This has been a really exciting week for us at Toppsta. 10,000 of Toppsta Reading Records have gone out to primary schools across the UK. For me, this is a key moment; not only do we provide a really valuable resource to schools (for free!) but we also get to help children track their reading and hopefully help them to begin to develop an understanding of which books they like and why.
As part of this process I have started working much more closely with schools. This involves spending time, trying to understand the challenges and the interests of teachers as well as providing useful resources like our book review template and tips on how to write a book review . This has meant spending much more time on Twitter, where this incredible community of teachers swap ideas, share concerns, debate challenges and support each other. Over time it's been interesting to discover which schools are committed not just to tick the 'reading box' but to encourage a genuine love of reading.
One such school is East Brierley Primary, which is based near Bradford. The Headteacher, Lysa Upham is clearly a booklover and so I asked her if she'd be interested in writing a behind-the-scenes blog piece on how she's created a School of Reading. I think it's both practical and inspirational and it made me want to jump in the car and visit it to see it all in practice! I have learned so much through this piece and I LOVE the idea of DEAR time, what a brilliant idea. Congratulations Lysa and East Brierley, you have inspired us all.
Becoming a reading school - by Lysa Upham, Headteacher at East Brierley Primary School
My personal love of reading is what drove the development of our school love of reading. As an avid reader and someone who loves talking about books I slowly began to raise the profile of reading for pleasure in school. I would recommend books (and authors) to parents for their children to read and regularly discussed books used in class linked to topics. When a teacher recommended that a parent spoke to me about books for their child, I decided we needed to add some oomph to our reading process so all teachers would feel confident making recommendations.
Our children were mostly very good readers but we were not sparking a real love of reading. In order to develop a real love of reading, staff needed to be the start point. During training, we asked teachers to name five classic authors, five new authors, five illustrators, five writers of picture books, five writers of non-fiction and five children’s poets. This opened the door to changes.
Our PTFA supported our move to develop reading by funding upgrades to class reading areas and the visit of a storyteller to school. We reintroduced story time into every classroom every day. This has been lovely to witness. More copies of those books have appeared in class for children to read along with the teacher and parents discuss reading the class book at home too. We introduced DEAR time (drop everything and read) with an expectation that everyone in class would read. This was truly transformational. I try to visit classes during DEAR time too so I can read during the school day! Very quickly, children settled into this reading-some brought in books home, a queue formed the class favourites and more children visited my office for recommendations and to borrow my books. Book talk started to happen in school, in the playground and with parents. Parents talk about having DEAR time at home and it soon became a favourite time of the day in classes. When asked about DEAR time one child said it is best when his teacher is thoroughly engrossed in her book and wants to finish a chapter as they might get an extra few minutes reading time. He told me this with a real excitement. I love that a wider range of authors are discussed in class – and any updates to the reading areas include a wider base. Hearing teachers say they are reading a book recommended by a child in class is fantastic.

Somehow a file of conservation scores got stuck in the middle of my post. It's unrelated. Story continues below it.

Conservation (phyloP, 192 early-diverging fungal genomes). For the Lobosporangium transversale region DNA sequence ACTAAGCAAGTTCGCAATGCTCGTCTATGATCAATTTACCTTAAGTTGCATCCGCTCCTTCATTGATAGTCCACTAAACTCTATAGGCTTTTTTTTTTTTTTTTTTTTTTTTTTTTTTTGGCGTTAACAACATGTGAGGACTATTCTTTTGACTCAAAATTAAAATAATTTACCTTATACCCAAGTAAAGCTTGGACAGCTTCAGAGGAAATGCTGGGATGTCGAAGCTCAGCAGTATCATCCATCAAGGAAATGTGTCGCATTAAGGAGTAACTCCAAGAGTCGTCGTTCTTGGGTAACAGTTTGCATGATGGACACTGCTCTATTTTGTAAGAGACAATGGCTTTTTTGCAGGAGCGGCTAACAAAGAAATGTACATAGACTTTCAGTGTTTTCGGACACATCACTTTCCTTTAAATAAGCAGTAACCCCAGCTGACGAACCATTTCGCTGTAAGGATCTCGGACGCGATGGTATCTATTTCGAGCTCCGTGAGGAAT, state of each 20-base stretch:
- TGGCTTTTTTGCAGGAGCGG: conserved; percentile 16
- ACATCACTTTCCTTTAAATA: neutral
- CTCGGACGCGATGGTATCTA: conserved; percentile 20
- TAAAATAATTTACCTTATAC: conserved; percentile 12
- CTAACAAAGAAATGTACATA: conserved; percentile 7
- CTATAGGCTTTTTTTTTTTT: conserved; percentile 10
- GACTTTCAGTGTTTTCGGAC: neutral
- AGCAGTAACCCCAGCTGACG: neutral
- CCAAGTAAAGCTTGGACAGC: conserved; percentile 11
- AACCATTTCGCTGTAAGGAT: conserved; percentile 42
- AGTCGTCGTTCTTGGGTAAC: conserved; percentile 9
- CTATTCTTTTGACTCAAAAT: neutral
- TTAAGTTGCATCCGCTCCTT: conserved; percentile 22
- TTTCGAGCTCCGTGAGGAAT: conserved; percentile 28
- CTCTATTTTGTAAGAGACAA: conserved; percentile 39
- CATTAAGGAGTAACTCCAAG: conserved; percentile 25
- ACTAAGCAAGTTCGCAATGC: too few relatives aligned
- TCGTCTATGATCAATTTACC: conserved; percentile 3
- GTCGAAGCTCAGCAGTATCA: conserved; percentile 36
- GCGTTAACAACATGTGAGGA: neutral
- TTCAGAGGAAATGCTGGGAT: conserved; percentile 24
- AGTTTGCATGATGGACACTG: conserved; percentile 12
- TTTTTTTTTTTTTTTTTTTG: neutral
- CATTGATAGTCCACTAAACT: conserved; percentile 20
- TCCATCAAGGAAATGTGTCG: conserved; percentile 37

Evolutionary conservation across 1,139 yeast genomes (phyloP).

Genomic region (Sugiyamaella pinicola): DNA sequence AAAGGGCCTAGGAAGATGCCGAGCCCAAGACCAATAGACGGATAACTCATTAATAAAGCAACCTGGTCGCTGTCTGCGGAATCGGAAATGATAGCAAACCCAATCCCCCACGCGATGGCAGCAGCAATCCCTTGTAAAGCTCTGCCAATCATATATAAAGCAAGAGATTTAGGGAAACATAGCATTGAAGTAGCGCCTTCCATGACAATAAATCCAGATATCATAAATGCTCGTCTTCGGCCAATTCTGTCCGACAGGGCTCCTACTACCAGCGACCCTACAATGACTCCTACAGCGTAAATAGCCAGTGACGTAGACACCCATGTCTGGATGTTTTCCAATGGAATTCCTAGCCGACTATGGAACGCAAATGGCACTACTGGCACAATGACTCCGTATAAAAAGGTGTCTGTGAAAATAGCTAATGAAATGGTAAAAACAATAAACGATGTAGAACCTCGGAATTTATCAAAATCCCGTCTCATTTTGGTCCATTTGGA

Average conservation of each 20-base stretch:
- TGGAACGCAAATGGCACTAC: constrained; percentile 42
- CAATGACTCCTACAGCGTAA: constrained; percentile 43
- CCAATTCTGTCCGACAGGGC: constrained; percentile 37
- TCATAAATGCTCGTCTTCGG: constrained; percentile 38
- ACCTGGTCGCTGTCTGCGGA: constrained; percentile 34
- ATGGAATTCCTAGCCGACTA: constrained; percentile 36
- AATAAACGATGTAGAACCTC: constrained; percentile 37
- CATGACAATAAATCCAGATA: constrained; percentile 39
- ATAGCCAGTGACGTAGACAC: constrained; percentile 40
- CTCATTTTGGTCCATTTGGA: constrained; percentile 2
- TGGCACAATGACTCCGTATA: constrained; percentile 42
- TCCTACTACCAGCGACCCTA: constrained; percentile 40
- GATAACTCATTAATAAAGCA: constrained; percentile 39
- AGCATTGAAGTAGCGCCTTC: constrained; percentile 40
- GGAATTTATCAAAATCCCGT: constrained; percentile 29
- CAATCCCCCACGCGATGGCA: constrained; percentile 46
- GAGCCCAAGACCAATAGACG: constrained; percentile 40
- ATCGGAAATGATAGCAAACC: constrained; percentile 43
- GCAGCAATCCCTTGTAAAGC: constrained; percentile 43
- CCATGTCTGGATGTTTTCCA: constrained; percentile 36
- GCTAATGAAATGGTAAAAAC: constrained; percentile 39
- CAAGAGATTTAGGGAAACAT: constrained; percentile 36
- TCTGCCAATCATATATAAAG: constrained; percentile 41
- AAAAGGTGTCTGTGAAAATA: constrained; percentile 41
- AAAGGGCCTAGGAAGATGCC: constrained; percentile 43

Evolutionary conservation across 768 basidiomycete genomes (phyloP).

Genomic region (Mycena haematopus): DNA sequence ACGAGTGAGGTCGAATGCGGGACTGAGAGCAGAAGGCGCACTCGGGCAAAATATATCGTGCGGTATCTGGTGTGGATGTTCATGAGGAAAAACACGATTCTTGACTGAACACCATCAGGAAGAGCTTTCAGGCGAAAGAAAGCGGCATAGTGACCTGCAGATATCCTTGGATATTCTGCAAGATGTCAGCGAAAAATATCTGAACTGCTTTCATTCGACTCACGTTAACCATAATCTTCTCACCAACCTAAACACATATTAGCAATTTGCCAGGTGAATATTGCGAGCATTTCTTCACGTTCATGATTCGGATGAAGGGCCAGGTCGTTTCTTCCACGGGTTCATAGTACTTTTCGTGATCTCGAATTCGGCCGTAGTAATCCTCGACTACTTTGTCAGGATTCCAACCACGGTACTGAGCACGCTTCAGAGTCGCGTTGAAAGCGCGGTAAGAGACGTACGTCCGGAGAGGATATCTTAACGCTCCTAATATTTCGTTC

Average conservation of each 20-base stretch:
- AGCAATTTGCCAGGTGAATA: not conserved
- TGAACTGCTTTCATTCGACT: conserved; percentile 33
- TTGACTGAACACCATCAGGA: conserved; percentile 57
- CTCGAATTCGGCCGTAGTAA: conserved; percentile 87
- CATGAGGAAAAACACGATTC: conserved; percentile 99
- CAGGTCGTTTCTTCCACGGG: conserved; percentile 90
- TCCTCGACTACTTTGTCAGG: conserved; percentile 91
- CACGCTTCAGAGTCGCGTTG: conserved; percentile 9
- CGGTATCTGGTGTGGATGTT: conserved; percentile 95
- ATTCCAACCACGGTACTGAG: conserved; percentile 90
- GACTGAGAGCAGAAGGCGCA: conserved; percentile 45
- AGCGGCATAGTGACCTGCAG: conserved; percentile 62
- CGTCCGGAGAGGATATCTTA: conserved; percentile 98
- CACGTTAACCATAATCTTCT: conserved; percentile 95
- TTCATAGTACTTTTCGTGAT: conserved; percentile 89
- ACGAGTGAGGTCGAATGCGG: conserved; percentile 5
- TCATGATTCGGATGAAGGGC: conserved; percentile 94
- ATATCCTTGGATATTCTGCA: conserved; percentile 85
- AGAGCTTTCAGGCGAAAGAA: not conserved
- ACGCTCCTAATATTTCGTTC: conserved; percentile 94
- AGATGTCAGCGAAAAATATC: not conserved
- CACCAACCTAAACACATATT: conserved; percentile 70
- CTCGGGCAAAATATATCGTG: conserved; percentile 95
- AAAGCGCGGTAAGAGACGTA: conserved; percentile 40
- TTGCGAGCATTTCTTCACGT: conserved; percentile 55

We continue to have whole class reading, group guided reading and one-to-one reading used as most appropriate for classes, groups and individual children. Both reading and comprehension are strengths in school. Far more importantly, there is a real buzz about reading. Parents buy books for school to fit in with our topics, children are recommending and lending books to each other and to members of staff, increasingly staff are making recommendations to each other and topics and books used in school are changing as a result. The discussions about reading really help us get to know the children well, I love the opportunity to recommend books and read recommendations made to me of books I’m told I’ll absolutely love. A shared passion!
Books are probably the first thing you notice in school –they are on everyone’s tables, our reading areas, our library and my office (which is also seen and used as a library). We use Twitter to connect with authors-the children are so excited when they receive a response. We even had an author visit to open our school ‘May Day’ celebration this year, sessions with authors for all our children and a fabulous author visit for our younger year groups. We have a planned storytelling evening for our younger children which our PTFA arrange (and who doesn’t enjoy hot chocolate and stories!)
We have raised the enjoyment factor and are now planning our next strategies which include developing written reviews by the children and more author visits. Reading opens so many doors. It opens the entire curriculum and beyond and it provides a release from the stresses of everyday life. I love the challenge to find a way into reading for children, to find the right book, and having the whole school on the case is amazing! Our love of reading developed from a real passion for books and a sharing of stories though not because we set out to but because we couldn’t help it.